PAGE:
The Cult are rock royalty. Billy Duffy has been co-piloting The Cult for almost 30 years. He and Ian Astbury are the driving shamanistic forces behind this amazing UK born band whose sound has never been pigeon holed to just one sound. This year marks the release of the bands 9th official studio album, Choice of Weapon. It's their hardest hitting record, closely resembling the classic Sonic Temple, in many ways including production values and writing styles, but still moving the band forward with a distinct sound that can only be described as The Cult.
I spoke with Billy Duffy about their almost 30 years together and the making of the new album.
JC: Hey Billy, how's it going today? Thank you for taking the time in talking with us and happy belated birthday! (May 12, 1961) Your birthday is the same as my brother's birthday so it's easy to remember.
BD: Is it? Thank you very much. Well I bet he's a great chap. (chuckles)
JC: He is for sure. Did you do anything special for it?
BD: I actually did. I went to England to watch a soccer match.
JC: Oh that's right, you're a big Manchester City fan. You even had their logo on one of your guitar picks (and current pick is the team's powder blue color). I guess it comes from being from there too right?
BD: Absolutely. It was the day after my birthday actually. It could have been the worst birthday of my life or the best one and it was nearly the worst with about 30 seconds away from disaster.
JC: So did they win?
BD: They won the Premier League title for the first time in 44 years. It was quite a phenomenal, emotional experience and of course the irony was that if we hadn't won that game, our deadly rivals, Manchester United, the world famous, Yankees of Soccer, would have won their 20th title. So it was really intense to be in England, in Manchester of my hometown for that, with all my friends and family. I was a guest of the club. I was with one of the guys from Oasis and my mate Johnny Marr. We all went together. So, that was my birthday.
JC: Sounded very cool for sure. Well, hey, let's get into this. I know you're not so keen on interviews...
BD: (interrupts) NO who said that?
JC: Well you know, I've read and seen a couple interviews in the past where you've eluded to where your not really comfortable with them and have made reference to that interviews are not your favorite things to do.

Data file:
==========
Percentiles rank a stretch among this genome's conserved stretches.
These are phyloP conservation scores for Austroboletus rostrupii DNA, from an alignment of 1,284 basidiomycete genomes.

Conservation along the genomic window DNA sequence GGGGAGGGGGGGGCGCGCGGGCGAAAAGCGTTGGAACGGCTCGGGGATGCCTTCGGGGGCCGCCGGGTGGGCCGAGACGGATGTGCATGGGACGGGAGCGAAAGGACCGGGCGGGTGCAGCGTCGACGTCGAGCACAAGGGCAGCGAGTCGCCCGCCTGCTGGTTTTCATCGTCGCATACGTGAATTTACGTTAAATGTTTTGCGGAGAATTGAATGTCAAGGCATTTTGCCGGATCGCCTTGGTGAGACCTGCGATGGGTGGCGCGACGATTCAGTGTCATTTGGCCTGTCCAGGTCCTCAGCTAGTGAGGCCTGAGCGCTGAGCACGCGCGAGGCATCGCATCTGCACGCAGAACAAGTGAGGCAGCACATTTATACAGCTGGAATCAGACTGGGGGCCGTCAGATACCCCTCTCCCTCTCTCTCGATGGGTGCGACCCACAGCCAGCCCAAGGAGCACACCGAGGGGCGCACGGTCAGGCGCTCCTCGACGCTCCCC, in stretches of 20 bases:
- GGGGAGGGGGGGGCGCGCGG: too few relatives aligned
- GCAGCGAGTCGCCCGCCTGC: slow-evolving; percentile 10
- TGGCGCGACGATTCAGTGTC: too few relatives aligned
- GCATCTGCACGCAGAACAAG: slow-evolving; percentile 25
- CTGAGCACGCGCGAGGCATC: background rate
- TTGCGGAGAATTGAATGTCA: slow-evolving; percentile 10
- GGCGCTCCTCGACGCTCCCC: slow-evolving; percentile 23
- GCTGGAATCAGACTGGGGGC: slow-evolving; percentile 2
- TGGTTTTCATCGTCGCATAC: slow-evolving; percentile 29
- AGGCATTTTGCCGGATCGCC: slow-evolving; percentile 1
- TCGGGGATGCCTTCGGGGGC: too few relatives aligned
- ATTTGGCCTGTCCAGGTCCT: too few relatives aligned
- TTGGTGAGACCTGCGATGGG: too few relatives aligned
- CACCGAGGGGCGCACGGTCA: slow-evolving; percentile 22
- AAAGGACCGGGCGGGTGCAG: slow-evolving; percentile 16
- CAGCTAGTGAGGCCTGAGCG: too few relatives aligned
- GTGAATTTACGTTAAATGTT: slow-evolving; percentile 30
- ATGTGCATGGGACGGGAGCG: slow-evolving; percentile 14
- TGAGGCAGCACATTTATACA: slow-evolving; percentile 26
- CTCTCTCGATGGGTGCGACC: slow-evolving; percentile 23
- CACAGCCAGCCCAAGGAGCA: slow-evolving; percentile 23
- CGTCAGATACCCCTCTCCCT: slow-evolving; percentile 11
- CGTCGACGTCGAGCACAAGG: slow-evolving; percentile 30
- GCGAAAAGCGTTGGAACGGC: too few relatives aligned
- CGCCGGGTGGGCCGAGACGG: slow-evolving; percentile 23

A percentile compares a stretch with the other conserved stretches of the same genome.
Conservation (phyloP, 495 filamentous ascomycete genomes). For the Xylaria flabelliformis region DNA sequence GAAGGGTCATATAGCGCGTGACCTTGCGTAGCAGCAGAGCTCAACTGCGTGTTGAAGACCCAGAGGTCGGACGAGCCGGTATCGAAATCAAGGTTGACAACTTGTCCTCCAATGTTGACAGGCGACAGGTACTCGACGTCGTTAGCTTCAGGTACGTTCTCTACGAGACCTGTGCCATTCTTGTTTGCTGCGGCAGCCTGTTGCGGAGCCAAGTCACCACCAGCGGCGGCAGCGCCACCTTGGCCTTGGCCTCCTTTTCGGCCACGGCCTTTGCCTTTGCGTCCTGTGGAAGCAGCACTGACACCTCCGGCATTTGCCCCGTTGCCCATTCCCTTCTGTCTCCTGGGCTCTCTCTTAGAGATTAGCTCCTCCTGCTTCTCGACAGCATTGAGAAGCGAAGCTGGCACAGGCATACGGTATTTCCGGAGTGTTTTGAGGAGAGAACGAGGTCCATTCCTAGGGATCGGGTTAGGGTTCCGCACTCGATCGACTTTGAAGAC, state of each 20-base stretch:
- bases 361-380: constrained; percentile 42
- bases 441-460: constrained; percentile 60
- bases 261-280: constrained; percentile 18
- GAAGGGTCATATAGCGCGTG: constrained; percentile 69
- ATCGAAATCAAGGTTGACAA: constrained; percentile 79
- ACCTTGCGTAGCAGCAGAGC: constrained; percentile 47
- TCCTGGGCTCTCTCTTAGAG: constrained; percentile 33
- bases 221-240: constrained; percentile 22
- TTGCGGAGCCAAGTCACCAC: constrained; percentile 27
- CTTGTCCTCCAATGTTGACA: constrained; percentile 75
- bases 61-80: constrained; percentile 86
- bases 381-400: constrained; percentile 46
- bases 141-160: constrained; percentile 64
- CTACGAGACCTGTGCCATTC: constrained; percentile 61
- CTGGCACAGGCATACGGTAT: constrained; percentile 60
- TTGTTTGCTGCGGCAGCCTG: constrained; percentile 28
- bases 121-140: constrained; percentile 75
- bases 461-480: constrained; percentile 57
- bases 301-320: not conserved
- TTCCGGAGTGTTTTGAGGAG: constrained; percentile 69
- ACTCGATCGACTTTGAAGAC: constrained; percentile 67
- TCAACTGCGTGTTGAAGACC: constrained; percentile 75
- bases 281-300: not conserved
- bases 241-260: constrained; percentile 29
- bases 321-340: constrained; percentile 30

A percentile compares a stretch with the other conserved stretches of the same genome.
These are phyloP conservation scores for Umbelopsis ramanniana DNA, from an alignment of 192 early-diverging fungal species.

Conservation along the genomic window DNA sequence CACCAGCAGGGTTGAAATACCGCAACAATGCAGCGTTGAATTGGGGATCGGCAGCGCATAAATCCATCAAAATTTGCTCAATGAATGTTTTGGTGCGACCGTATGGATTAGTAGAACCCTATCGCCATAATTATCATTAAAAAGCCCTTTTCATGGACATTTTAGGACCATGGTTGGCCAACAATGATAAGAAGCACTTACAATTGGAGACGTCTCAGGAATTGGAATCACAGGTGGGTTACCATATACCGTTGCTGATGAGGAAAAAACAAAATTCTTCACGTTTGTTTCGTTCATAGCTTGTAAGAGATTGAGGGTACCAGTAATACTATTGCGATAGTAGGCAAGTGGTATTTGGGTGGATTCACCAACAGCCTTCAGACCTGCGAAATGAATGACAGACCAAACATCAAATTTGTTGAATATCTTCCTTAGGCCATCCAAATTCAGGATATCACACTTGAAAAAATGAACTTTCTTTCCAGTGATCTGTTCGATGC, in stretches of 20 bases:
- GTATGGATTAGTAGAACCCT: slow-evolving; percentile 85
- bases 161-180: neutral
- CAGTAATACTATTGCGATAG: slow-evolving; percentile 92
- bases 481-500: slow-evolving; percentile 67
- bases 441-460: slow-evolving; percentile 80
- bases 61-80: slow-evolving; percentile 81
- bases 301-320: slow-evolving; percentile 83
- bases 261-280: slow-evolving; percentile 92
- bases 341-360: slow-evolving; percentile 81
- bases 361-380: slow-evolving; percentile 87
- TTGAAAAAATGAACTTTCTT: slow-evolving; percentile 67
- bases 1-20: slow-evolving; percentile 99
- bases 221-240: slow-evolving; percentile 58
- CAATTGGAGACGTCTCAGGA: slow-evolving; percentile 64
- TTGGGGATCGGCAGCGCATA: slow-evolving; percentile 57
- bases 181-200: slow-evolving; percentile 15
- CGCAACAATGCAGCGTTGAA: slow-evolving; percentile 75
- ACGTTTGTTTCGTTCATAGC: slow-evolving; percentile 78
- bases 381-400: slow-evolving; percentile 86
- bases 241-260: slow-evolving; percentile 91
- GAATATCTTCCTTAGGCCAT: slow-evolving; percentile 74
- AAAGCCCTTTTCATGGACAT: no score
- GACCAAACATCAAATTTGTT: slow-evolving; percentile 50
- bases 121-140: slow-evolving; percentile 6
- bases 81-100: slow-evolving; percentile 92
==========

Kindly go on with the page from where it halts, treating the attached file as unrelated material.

BD: Well it depends really. I mean if they just go, "So, tell me about your new record?" It's like, Oh, OK. Or, "What have you been doing the last 7 years?" Oh, nothing much. You know what I mean. Doing that kind of interviews that are for obvious reasons tiresome.
JC: Yep, I hear ya. And I'm going to try my best not to make one of those. I don't want to read one of those, so why would I write one? I'll try my best sir.
BD: Cool. So, fire away mate!
JC: It's seems like quite the tour so far. I mean with the birthdays and wedding on the road all within the first few weeks of the tour. How was Ian's wedding in Vegas? (Saturday May 26th, 2012 at the Little Church of the West) Was that a planned wedding or did he get caught up in the "Vegas Moment?" I'm guessing you were the best man?
BD: Yeah, yeah, he surprised us all. He went off and got married in Vegas.
JC: Was that an unplanned deal?
BD: It was certainly a surprise. It was a very private thing.
JC: And were you the best man?
BD: No, he had nobody there. He made the decision not to have anybody there, just him and her. Just completely the two of them private. That was his decision so I respected it.
JC: That's very cool and I'll have to ask him more if I want to know anything I suppose. (chuckles)
Well, hey, I've been following you guys since the release of LOVE, in 1985. I'm a fan and got to say, really have dug your history all the way through to this new album, Choice of Weapon. Growing up with your music, especially Sonic temple, really played a memorable part of my teenage years.
BD: Oh cool you like it? Great. Thanks.
JC: I'd like to talk to you briefly a little about that amazing history and lead up to where you are today. There are a few things our readers, your fans and myself, would like to know about how the Cult came to be, what it is today, as well as were it's going tomorrow.
BD: Yeah OK sure.
JC: So let's start a few years back and go through a few key moments of the life of the Cult. You've been playing together for almost, hard to believe, 30 years now. Quite an achievement for any rock band today with radio waves dominated by one hit wonder dance/pop hits and reality TV, studio fabricated stars. You are definitely rock royalty.
BD: Yeah, it's nice, on and off I guess. I think if you kind of stay around that long you kind of get that respect sort of by default I suppose. That you still stayed in and kept swingin.
JC: And you guys have absolutely proven that.
In that time you've had an amazing run of 9 full-length featured albums and numerous ep's, box sets, greatest hits compilations and ultra rare Capsules 1 & 2, not to mention a seemingly endless bought of world-wide touring. It's a pretty incredible journey so far and anxiously looking forward to seeing what comes next.
Almost since the beginning, you've had a continually rotating backing band of mates for both the studio and live performances. What are the reasons why you don't have full time drummer and bass players for the Cult?